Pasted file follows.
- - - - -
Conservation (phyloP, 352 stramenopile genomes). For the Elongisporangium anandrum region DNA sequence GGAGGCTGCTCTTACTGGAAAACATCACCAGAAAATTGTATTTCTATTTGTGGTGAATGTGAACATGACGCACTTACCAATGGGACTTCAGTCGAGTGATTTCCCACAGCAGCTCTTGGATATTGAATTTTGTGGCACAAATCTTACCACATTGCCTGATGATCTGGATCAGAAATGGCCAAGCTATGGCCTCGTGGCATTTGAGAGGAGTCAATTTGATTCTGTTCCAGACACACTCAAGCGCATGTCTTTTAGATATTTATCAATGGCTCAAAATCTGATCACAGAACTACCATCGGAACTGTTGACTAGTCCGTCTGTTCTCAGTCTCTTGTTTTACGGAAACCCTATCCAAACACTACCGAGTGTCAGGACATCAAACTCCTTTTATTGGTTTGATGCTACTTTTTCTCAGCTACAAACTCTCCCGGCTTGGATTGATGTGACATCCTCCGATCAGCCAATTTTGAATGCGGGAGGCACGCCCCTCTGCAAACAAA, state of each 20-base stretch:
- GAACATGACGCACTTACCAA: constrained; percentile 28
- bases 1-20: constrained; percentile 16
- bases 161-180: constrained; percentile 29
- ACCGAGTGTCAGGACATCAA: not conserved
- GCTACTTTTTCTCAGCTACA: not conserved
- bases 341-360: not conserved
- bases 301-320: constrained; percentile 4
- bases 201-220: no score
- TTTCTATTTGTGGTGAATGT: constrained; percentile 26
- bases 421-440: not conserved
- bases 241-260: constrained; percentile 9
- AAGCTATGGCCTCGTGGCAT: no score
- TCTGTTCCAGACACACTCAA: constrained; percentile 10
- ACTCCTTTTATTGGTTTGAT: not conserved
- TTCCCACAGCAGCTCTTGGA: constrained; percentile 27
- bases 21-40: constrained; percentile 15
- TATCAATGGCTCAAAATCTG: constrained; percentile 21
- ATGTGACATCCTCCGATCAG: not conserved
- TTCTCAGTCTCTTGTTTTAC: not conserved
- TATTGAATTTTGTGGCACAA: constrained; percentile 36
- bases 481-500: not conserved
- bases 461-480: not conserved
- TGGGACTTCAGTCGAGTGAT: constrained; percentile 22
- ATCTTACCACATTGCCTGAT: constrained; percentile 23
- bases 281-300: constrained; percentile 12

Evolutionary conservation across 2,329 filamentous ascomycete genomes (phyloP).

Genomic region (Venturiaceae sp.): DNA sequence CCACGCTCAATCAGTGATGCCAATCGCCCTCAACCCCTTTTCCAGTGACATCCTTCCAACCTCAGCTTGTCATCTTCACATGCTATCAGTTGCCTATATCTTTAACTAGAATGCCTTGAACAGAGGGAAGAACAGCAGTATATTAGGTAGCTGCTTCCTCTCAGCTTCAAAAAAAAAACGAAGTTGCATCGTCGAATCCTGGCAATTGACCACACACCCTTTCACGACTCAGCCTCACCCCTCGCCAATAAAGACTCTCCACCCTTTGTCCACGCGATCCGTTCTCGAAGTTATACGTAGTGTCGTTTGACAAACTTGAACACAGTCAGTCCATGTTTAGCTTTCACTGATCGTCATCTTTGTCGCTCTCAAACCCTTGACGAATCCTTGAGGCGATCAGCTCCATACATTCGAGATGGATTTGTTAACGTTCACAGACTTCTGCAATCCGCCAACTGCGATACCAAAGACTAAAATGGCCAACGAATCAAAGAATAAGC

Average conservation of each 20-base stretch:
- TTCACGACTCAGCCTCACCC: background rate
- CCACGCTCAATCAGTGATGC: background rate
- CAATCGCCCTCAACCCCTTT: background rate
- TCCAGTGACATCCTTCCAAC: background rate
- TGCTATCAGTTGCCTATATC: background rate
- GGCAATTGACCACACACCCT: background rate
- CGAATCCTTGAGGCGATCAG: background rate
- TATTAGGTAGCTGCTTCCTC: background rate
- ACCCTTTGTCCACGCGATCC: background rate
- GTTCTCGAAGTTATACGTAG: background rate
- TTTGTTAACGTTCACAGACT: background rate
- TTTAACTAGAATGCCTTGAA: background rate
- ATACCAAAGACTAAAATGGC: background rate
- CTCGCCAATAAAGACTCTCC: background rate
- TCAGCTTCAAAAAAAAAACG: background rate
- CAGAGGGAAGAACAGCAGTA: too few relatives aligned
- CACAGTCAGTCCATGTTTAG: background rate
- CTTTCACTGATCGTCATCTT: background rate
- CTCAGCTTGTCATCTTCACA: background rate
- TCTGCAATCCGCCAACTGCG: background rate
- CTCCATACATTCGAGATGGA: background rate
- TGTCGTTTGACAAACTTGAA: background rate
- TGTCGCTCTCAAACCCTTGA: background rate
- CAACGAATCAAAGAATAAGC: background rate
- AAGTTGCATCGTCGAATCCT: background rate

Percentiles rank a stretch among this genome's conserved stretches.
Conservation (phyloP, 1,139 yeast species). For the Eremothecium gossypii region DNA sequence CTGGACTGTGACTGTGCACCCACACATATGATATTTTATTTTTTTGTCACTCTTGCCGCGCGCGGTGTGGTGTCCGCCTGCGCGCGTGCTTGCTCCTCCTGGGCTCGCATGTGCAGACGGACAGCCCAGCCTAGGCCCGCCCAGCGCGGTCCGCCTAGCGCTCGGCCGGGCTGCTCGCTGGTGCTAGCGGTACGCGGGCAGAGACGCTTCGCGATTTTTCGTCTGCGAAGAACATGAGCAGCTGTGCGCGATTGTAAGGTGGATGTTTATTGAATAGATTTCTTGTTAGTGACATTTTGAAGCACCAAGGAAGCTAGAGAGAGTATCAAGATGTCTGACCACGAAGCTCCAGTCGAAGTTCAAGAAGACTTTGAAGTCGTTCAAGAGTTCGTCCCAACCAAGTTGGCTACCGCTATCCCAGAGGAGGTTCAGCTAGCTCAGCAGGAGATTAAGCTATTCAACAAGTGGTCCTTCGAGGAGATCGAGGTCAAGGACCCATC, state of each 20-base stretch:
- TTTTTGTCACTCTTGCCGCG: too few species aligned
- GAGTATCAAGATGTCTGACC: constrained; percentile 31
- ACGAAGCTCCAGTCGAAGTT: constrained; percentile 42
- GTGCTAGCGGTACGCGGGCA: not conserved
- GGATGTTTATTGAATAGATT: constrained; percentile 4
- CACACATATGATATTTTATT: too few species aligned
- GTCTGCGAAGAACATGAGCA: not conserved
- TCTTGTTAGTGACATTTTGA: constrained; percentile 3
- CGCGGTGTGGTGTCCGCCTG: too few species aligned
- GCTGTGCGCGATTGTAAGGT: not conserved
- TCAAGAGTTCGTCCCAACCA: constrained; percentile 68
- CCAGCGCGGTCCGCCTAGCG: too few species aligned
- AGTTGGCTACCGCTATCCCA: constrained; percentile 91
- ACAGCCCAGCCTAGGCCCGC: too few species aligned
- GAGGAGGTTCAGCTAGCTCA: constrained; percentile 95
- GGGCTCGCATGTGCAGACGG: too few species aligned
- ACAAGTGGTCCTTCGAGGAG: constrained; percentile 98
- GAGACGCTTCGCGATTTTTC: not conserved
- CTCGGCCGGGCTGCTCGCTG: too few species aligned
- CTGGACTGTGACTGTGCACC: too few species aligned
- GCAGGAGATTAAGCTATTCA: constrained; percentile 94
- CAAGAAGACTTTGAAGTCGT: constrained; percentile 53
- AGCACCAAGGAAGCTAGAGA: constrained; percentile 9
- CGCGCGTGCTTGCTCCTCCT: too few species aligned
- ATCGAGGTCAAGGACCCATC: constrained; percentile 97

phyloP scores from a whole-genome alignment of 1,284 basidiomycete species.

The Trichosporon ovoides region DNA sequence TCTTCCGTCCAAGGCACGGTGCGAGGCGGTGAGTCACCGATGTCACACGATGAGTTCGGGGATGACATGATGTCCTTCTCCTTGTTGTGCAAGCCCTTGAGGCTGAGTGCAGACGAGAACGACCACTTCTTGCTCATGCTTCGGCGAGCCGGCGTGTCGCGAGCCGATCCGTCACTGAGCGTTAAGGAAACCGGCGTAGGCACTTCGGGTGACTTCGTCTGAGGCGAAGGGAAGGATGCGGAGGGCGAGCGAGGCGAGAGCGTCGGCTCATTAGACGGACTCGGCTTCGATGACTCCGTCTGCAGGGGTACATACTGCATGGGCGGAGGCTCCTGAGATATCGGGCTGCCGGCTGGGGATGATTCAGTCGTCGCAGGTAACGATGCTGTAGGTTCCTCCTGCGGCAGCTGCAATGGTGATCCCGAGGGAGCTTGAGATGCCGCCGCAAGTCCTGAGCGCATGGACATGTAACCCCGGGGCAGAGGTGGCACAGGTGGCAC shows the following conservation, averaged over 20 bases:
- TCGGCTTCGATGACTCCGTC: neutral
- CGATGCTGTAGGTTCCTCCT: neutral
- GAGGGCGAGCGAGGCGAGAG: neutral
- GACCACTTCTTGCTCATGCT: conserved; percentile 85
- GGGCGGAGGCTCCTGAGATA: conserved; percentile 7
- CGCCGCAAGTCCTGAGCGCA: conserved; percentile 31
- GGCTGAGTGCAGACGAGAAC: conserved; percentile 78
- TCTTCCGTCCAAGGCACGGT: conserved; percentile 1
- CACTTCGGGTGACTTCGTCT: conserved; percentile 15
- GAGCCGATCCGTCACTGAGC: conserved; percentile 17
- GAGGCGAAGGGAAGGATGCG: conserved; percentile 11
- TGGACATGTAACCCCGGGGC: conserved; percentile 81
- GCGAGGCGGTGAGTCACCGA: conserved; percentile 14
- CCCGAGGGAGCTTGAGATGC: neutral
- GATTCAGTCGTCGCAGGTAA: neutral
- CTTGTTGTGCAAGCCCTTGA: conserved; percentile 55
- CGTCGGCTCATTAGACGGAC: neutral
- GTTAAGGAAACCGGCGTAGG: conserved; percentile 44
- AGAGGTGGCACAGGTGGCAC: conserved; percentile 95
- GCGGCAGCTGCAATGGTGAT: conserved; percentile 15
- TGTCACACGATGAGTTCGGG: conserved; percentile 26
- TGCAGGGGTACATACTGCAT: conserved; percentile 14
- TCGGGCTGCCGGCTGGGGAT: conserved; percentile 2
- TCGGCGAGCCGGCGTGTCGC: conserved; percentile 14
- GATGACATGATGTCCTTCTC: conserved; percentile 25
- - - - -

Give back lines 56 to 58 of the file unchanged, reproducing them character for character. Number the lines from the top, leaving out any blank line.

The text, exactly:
Conservation (phyloP, 1,139 yeast species). For the Eremothecium gossypii region DNA sequence CTGGACTGTGACTGTGCACCCACACATATGATATTTTATTTTTTTGTCACTCTTGCCGCGCGCGGTGTGGTGTCCGCCTGCGCGCGTGCTTGCTCCTCCTGGGCTCGCATGTGCAGACGGACAGCCCAGCCTAGGCCCGCCCAGCGCGGTCCGCCTAGCGCTCGGCCGGGCTGCTCGCTGGTGCTAGCGGTACGCGGGCAGAGACGCTTCGCGATTTTTCGTCTGCGAAGAACATGAGCAGCTGTGCGCGATTGTAAGGTGGATGTTTATTGAATAGATTTCTTGTTAGTGACATTTTGAAGCACCAAGGAAGCTAGAGAGAGTATCAAGATGTCTGACCACGAAGCTCCAGTCGAAGTTCAAGAAGACTTTGAAGTCGTTCAAGAGTTCGTCCCAACCAAGTTGGCTACCGCTATCCCAGAGGAGGTTCAGCTAGCTCAGCAGGAGATTAAGCTATTCAACAAGTGGTCCTTCGAGGAGATCGAGGTCAAGGACCCATC, state of each 20-base stretch:
- TTTTTGTCACTCTTGCCGCG: too few species aligned
- GAGTATCAAGATGTCTGACC: constrained; percentile 31